HANOI (AFP) — The United States is giving Vietnam's coast guard a second cutter vessel, Defense Secretary Mark Esper said Wednesday, vowing to maintain a routine military presence in the flashpoint South China Sea.
The new security ship "represents another concrete symbol of our strengthening relationship," Esper said at the Diplomatic Academy of Vietnam after a tour of South Korea, Thailand and the Philippines.
Washington wants to counter Beijing's expanding influence in the region, where the fiercely contested South China Sea is a source of major tension.
China has built military installations, rammed vessels and sent survey ships into disputed territory in the resource-rich waterway, parts of which are claimed by several other Southeast Asian countries, including Vietnam.
The United States has staged so-called "freedom of navigation" forays in the waters and the first-ever joint maritime drills with members of the Association of Southeast Asian Nations this year.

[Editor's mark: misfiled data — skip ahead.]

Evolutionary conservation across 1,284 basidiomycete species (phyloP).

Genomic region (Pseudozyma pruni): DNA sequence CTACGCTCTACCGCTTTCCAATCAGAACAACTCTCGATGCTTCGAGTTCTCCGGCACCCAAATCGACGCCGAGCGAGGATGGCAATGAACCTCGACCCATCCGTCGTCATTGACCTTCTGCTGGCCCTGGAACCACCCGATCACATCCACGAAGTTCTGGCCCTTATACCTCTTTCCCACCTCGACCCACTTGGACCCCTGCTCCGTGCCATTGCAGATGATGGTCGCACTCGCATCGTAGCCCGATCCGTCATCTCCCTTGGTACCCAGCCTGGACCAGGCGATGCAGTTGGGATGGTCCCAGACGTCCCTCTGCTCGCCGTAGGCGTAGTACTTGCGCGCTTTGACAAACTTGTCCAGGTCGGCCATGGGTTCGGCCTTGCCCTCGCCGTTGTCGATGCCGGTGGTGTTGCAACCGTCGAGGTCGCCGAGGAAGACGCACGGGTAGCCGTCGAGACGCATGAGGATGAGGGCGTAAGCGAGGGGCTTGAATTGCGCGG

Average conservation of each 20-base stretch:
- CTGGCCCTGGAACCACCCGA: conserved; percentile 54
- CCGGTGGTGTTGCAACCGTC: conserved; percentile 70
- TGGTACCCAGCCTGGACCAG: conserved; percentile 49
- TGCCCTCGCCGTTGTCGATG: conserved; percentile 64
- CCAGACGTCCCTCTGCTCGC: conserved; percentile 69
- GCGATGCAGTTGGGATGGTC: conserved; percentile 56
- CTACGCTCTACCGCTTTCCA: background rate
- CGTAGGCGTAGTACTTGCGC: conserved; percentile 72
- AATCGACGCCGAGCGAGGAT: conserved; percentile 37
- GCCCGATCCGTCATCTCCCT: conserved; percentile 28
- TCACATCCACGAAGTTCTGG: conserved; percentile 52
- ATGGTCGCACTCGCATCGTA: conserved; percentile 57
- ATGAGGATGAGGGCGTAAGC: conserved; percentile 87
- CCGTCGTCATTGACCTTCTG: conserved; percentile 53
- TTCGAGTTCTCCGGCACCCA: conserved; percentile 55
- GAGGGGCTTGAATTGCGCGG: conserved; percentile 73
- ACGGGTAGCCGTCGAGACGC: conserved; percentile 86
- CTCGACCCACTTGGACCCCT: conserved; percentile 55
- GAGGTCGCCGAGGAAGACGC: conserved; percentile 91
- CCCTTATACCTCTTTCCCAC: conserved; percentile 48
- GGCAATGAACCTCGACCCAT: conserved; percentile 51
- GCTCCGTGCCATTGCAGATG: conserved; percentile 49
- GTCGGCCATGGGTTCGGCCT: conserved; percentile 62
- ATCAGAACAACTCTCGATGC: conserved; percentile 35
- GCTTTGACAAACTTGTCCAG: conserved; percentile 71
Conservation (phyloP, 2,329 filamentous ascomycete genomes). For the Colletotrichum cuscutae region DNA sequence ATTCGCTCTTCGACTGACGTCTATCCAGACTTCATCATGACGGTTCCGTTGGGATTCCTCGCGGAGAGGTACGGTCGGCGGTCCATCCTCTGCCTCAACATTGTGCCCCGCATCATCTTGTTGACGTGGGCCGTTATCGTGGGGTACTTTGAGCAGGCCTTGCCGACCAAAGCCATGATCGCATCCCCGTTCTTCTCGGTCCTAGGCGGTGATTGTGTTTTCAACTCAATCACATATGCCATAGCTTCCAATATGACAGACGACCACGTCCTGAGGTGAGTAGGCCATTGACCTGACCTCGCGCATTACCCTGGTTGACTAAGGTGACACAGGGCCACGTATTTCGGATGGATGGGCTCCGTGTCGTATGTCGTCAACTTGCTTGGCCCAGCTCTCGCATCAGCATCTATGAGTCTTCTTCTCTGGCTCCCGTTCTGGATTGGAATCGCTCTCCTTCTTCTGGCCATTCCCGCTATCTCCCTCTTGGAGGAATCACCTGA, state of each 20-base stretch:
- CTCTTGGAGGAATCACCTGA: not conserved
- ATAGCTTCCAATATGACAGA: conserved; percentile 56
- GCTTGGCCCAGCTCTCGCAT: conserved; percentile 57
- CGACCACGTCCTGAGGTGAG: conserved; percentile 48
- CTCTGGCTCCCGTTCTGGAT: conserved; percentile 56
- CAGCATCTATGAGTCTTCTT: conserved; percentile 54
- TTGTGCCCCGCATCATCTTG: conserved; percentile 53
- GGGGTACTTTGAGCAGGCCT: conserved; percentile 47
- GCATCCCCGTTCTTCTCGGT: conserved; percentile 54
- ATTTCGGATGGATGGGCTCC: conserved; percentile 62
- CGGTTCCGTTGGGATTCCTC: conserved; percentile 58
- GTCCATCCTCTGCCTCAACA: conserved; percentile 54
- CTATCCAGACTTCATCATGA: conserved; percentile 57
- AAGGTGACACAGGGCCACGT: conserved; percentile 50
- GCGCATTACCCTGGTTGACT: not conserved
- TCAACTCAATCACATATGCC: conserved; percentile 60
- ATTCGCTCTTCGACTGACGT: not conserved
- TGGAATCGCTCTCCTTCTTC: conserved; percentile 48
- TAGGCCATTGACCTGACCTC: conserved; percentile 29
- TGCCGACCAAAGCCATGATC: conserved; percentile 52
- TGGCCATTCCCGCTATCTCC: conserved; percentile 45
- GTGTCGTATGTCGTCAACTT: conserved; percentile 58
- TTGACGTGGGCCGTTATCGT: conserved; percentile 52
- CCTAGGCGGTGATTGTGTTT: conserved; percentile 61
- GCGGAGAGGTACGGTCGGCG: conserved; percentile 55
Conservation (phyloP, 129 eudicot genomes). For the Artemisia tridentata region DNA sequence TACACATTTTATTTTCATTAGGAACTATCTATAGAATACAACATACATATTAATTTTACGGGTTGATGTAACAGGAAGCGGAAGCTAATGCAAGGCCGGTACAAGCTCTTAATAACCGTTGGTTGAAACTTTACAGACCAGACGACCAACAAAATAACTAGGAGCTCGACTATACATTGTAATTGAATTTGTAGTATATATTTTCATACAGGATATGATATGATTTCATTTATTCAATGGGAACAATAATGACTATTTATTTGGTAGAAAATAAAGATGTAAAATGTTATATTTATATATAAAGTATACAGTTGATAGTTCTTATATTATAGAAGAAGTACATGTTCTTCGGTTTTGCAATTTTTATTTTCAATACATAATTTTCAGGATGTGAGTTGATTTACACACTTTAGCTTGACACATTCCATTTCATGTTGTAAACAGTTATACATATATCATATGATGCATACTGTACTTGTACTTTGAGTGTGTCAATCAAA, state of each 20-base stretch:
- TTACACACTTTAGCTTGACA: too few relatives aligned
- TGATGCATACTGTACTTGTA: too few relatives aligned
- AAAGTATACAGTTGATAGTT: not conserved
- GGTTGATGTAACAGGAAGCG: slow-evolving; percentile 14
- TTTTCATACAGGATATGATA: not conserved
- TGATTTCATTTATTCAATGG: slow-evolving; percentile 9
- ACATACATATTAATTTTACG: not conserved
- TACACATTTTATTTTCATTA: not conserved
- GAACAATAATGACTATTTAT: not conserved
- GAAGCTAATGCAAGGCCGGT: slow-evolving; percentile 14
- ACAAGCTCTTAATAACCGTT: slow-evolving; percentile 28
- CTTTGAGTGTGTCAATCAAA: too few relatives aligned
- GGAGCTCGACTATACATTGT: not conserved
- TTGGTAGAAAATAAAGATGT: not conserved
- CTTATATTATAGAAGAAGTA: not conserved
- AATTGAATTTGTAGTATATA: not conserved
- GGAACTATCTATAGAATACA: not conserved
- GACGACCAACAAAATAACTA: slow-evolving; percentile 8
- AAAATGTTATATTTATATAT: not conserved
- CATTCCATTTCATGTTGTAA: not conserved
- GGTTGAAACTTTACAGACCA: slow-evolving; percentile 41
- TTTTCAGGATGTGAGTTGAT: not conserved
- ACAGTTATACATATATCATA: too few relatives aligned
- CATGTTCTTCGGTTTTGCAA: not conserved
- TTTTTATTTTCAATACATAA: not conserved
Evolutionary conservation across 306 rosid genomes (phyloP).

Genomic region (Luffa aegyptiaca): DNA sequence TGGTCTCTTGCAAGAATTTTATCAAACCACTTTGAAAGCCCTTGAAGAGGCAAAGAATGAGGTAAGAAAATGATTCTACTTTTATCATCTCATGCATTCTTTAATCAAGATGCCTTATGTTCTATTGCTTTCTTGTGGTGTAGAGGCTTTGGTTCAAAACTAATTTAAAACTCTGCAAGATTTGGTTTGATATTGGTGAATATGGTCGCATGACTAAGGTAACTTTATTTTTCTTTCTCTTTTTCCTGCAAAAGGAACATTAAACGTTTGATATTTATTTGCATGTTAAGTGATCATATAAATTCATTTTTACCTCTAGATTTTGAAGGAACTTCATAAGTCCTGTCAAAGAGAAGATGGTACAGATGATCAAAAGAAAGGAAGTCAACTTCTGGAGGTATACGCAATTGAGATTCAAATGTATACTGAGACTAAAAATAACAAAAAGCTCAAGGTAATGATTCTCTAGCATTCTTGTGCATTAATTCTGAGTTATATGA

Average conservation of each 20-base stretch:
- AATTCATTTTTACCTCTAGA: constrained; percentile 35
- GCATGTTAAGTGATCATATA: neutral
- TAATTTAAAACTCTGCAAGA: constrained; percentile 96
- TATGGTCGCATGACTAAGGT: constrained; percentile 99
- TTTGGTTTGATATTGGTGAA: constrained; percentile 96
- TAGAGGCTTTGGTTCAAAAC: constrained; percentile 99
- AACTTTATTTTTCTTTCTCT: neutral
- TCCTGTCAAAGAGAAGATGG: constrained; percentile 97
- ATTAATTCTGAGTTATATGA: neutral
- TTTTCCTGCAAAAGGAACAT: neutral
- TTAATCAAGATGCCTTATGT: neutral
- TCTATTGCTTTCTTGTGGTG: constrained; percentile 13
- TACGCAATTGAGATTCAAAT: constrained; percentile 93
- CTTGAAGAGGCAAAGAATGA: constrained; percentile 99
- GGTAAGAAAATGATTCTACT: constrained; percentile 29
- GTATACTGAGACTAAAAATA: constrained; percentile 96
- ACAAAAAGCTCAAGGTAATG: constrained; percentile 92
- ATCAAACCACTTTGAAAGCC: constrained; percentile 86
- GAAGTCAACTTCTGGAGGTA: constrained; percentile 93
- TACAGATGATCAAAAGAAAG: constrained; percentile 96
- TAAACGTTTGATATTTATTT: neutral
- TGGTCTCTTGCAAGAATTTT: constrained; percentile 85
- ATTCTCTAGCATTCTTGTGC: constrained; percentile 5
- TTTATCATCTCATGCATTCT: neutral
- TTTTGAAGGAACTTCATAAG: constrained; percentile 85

Esper, who was confirmed as defense secretary in July, said similar activities will continue.
"We will also maintain a routine military presence in the South China Sea, to demonstrate the seriousness of our commitment," he said, adding that the United States will "fly, sail and operate wherever international law allows".
Esper and his Chinese counterpart met at a security summit in Bangkok on Monday.
In a briefing afterward, Wu Qian, a spokesman for Chinese Ministry of National Defense, urged the United States to "stop military provocation in the South China Sea.”
The cutter vessel, which will be handed over next year, is the latest example of ramped up political and defense links between the United States and Vietnam.
Already this year Washington has handed over six patrol boats and equipment worth $12 million, the third of a planned four deliveries.
Security and trade ties between the former wartime foes deepened after Washington and Hanoi restored diplomatic ties in 1995.
© Agence France-Presse
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